The Danish Energy Agency (DEA) has sent nine new offshore wind applications received through its open door scheme for regulatory consultation.
From 4 April to 30 June 2022, the Danish Energy Agency received 43 applications, of which 16 have been rejected due to overlap with state land reservations, as reported last month.
Of the remaining 27 applications, Copenhagen Infrastructure Partners (CIP), European Energy, and Andel account for most of the projects.
The Agency has now forwarded the nine new applications to be put to regulatory consultation, and has also already sent an application for regulatory consultation for an area located south of Lolland.
The new applications are located at Vigsø Bay, Hirtshals Harbor, Frederikshavn North, Rømø, Grenå, Stevns Nord, Lolland, Guldborgsund, Gilleleje and Odsherred.
For the areas of Vigsø Bay, Grenå, Lolland, Gilleleje and Læsø there have been several applications that have been processed on a first-come, first-served basis, with the application first deemed adequate having been submitted for consultation. The other applicants are informed about this, DEA says.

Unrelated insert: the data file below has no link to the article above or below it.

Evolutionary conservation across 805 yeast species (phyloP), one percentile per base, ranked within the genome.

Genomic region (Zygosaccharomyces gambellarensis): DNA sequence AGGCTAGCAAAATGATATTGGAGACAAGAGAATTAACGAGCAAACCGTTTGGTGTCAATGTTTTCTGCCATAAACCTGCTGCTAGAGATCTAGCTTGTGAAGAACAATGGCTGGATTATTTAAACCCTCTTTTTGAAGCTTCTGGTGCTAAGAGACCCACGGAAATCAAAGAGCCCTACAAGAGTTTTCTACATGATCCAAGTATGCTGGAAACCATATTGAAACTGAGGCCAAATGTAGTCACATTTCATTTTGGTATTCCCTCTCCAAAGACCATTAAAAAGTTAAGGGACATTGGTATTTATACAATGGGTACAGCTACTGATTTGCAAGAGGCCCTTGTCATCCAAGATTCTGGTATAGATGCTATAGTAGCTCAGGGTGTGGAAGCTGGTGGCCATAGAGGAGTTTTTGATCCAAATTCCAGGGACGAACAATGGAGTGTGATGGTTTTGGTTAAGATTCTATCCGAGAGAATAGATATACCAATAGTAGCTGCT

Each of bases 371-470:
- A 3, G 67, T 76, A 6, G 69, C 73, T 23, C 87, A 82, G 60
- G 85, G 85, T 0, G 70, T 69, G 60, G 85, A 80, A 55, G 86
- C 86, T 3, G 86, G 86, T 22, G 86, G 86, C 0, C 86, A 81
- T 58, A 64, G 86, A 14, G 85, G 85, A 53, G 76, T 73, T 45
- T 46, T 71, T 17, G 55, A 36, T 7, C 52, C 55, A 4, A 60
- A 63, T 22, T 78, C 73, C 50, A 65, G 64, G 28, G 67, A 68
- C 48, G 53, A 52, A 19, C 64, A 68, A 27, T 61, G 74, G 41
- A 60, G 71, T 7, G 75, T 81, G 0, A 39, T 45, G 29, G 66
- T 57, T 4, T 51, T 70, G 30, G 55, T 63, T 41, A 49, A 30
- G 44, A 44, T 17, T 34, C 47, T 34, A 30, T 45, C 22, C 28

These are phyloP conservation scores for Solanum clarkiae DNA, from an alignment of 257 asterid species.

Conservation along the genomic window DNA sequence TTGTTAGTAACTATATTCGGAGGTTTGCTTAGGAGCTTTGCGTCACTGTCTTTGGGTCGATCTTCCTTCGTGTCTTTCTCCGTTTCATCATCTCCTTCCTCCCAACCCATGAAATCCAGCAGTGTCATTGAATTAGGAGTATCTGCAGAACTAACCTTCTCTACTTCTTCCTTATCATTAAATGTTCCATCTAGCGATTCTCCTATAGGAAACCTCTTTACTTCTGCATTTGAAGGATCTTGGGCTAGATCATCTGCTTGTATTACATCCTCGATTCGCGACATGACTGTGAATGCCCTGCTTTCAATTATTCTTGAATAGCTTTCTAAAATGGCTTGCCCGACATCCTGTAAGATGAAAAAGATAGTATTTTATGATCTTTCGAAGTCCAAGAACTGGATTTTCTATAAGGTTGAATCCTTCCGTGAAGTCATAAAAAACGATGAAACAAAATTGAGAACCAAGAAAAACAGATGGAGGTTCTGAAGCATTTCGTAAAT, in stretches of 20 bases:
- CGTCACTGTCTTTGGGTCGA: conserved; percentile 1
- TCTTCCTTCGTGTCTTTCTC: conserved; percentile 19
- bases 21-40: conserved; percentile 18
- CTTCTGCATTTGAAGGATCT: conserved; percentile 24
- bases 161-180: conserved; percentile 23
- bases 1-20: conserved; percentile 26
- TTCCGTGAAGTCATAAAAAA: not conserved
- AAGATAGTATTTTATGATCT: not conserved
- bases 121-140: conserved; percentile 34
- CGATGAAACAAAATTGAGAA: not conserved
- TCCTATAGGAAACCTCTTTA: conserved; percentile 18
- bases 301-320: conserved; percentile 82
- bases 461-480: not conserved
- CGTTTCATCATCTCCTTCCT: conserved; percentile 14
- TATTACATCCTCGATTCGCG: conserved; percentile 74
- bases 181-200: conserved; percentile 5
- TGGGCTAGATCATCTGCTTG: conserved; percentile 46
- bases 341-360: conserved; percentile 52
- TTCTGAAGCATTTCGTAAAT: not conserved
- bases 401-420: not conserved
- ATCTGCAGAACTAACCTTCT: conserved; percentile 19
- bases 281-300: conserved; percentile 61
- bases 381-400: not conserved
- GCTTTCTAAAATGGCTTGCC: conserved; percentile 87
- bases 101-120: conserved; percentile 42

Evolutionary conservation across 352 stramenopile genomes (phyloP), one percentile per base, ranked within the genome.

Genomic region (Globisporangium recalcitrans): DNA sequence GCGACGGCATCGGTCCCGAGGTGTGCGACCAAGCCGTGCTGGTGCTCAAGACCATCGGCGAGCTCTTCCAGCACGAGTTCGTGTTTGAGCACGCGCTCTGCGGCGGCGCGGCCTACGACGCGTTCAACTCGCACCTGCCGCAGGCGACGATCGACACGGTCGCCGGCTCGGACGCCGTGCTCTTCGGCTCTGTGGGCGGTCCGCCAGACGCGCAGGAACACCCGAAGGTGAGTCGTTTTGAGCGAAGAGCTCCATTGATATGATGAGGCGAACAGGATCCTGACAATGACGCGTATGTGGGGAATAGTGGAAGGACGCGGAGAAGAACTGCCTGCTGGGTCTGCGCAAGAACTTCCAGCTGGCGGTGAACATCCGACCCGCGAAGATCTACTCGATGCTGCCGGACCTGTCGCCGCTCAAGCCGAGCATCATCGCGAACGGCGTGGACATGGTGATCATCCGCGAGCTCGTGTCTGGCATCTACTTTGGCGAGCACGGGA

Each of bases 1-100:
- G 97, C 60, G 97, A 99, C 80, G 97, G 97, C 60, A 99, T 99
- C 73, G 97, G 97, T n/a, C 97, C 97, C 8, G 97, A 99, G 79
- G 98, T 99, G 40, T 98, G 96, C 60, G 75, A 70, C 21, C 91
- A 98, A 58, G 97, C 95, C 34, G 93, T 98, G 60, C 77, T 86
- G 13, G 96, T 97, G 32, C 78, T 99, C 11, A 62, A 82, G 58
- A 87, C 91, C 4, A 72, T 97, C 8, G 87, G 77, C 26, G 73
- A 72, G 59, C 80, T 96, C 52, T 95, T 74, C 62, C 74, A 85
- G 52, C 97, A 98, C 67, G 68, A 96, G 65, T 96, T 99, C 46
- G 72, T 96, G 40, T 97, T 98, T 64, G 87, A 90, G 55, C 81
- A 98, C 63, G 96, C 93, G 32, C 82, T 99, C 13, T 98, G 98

The regulatory hearing for the Lolland area has a deadline of 1 August. The hearings for Vigsø Bay, Hirtshals Harbor, Frederikshavn North, Rømø, Grenå, Stevns Nord and Guldborgssund will be held by 22 August. The hearing for Gilleleje and Odsherred has a deadline of 1 September.
Nine Projects Proposals for Offshore Wind Farms of 1+ GW
Out of the total 43 applications, nine are in the gigawatt-scale: six are located in the North Sea, one in the Kattegat, and two are located on Bornholm. All of these projects except the one proposed for Kattegat are located far from the coast.
All the applications are considered complete, but there have been several applications for areas in the North Sea which have been screened on a first-come, first-served basis with all the applicants informed accordingly.
The Danish Energy Agency said it was in the process of investigating whether the applications were covered by the open door scheme and is expected to clarify this after the summer holidays.
If the applications are not in accordance with the open door scheme, they will also be rejected. If the applications are covered by the open door scheme, they will also be sent for regulatory consultation in order to assess whether a preliminary investigation permit should be granted.
Granting a feasibility study permit does not mean that permission is given to build an offshore wind farm at the given location, but only that site investigations can be carried out for the project.
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